I should say from the outset that I do know the answer to this question, because I have just researched it. But it is so interesting that I felt it was worth an airing. I am not clear if it is 'off-...
0
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2answers
4k views

What is the origin of “choke in the clutch”?

I've seen this phrase in several sports stories recently, and I believe it goes back several decades. The phrase can probably be broken into two parts: choke and clutch. I know choking refers to ...
-1
votes
1answer
60 views

Is it “Breathing in breaststroke is easy.” or “Breathing in the breaststroke is easy.”?

I'm never sure if I need the article or not in that particular case...
0
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5answers
431 views

A sports team that has a consistent record of beating another one

I am looking for a word or a concise expression for a sports team A that over a period of time has a consistent record of beating a rival sports team B. It is not necessary that A are better than B. ...
1
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1answer
2k views

What is the history of cricket's fielding positions? [closed]

It always seems to me as though the fielding positions in cricket reflect two different systems which have grown up independently and been brought together. For example some positions on the leg ...
5
votes
8answers
48k views

A phrase for “extremely bad luck”

Is there a (short) phrase or idiom meaning that someone had extremely bad luck? In the context of a sports match: as you would have a "perfect game" or the even more specific "perfect hand" (when ...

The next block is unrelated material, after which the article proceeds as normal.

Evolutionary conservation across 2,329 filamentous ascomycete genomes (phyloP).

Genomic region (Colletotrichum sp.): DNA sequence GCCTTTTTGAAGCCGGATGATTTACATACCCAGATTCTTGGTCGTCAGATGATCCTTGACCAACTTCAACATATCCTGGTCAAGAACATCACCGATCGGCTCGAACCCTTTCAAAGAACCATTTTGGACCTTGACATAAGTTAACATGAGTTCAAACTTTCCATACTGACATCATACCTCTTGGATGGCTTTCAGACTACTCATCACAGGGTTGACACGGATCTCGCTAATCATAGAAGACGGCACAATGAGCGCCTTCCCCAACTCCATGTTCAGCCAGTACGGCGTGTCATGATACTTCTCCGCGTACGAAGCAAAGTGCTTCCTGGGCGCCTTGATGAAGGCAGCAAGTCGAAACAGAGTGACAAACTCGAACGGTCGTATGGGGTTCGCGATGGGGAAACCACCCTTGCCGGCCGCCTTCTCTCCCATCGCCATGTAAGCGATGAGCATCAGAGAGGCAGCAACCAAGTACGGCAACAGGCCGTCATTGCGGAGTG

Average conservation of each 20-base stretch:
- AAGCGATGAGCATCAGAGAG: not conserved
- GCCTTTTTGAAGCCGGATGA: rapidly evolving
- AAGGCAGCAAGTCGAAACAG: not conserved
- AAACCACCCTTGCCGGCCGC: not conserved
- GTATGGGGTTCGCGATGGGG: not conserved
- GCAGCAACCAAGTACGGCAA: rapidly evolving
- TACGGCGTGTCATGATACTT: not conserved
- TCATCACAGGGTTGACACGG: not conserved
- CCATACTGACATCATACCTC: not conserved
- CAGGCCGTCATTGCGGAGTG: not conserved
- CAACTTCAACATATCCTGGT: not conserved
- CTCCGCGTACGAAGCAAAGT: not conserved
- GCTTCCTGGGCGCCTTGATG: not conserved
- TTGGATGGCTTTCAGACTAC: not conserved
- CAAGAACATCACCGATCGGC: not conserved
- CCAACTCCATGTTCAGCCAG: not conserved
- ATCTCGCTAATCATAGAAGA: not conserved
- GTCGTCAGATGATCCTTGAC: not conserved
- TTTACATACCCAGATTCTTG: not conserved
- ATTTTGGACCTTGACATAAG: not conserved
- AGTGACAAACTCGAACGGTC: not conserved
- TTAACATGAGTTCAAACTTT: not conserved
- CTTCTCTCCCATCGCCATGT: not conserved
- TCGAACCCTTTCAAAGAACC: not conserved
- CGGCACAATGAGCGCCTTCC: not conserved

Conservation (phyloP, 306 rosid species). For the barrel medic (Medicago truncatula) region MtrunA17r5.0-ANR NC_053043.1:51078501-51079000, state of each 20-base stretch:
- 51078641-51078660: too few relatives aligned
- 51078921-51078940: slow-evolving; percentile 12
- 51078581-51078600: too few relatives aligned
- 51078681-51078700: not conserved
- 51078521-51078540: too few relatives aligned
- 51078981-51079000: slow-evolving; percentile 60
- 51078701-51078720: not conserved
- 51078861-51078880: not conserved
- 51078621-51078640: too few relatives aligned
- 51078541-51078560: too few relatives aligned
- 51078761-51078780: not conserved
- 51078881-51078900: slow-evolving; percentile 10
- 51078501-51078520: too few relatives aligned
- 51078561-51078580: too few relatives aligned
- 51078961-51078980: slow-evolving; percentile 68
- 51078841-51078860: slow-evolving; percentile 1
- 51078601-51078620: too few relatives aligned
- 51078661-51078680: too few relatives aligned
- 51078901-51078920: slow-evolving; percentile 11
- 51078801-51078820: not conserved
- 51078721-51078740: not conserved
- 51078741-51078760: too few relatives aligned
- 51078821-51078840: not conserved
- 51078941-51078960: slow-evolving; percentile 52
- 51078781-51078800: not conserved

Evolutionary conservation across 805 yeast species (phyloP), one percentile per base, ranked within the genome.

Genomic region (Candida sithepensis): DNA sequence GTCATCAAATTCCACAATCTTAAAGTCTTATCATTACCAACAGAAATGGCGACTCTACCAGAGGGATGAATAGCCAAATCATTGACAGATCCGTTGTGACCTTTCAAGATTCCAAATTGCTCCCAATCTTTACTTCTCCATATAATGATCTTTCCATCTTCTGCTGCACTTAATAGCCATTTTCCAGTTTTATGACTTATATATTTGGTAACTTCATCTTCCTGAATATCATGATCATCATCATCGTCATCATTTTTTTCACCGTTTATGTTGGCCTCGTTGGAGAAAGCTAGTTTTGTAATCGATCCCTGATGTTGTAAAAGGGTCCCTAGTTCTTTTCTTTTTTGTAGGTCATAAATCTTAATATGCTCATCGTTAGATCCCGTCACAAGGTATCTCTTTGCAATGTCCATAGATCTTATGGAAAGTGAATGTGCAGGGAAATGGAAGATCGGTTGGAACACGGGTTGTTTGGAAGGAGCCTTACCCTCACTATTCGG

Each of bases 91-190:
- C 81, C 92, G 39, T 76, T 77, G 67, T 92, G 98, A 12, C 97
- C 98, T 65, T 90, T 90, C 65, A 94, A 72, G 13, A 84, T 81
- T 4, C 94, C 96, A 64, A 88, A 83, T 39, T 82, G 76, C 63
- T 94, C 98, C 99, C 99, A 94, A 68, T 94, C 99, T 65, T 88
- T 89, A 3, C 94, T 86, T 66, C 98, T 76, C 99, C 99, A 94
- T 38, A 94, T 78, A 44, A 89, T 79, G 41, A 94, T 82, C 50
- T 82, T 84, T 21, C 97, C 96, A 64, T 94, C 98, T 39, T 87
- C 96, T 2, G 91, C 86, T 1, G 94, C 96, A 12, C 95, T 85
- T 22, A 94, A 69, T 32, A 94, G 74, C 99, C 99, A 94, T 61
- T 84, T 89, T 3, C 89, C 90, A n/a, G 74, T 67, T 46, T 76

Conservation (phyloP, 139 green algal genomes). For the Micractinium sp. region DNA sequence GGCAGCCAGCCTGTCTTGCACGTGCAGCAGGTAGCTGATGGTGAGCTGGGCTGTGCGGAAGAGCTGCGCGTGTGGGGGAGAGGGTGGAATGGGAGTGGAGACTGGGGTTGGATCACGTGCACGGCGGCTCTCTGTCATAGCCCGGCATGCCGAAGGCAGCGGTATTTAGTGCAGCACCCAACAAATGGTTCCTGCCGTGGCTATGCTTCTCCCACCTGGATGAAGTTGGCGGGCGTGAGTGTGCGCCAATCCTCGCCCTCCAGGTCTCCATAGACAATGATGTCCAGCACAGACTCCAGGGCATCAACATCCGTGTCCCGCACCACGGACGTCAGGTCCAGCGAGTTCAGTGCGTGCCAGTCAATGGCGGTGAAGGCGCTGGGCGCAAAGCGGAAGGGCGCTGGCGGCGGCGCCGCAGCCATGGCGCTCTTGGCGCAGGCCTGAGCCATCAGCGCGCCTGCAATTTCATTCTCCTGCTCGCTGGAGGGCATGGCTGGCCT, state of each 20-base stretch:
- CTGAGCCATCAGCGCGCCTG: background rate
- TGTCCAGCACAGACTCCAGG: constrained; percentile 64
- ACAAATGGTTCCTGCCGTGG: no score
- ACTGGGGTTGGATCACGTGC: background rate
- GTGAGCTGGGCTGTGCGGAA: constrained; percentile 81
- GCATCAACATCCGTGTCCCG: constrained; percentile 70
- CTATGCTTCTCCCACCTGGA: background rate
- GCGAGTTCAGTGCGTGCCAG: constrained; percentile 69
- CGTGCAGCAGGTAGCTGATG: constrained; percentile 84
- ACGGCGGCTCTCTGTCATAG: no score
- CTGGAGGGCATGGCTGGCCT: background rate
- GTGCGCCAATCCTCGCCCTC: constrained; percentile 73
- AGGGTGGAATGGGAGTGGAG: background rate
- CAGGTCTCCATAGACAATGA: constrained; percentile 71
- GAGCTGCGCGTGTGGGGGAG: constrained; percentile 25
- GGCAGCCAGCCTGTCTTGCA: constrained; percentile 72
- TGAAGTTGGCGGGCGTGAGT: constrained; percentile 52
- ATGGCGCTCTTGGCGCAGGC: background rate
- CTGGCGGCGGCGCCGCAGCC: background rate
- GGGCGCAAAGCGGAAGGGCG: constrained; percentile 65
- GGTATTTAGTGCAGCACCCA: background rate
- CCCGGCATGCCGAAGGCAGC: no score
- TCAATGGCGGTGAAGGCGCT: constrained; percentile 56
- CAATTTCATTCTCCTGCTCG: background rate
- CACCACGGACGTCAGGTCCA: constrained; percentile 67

1
vote
2answers
2k views

Verb for coming into contact with another using one's shoulder

I would like to phrase the action of 'hitting' someone with one's shoulder, perhaps in a single word. Disappointingly, shoulder is already an actively used verb for a different action entirely: ...
0
votes
2answers
200 views

Generalization of “player” and “team” in sports [duplicate]

In a programming context, I need to refer to players and teams interchangeably (in sports). I'm looking for a word - noun or adjective - that would be a generalization of those two terms. I can't seem ...
1
vote
3answers
143 views

Becoming the marathon “leader”, is this a correct usage?

What do we call the athlete who is in first place , leading the marathon or running in front of the other runners in a race? Is leader an appropriate word to describe this runner?
1
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1answer
2k views

Pluralisation of sports teams in British and American English [duplicate]

Why do British and American English differ in this respect: British Southampton are eyeing up a ready-made replacement for Luke Shaw American Southampton is eyeing up a ready-made replacement ...
1
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2answers
185 views

What do you call the automatic bike pedals in English?

I mean those kind of bicycle pedals where you have special shoes and engage the sole to the pedal. In Spanish it's pedales automaticos and in German: 'Klickis' or 'Klickpedale'.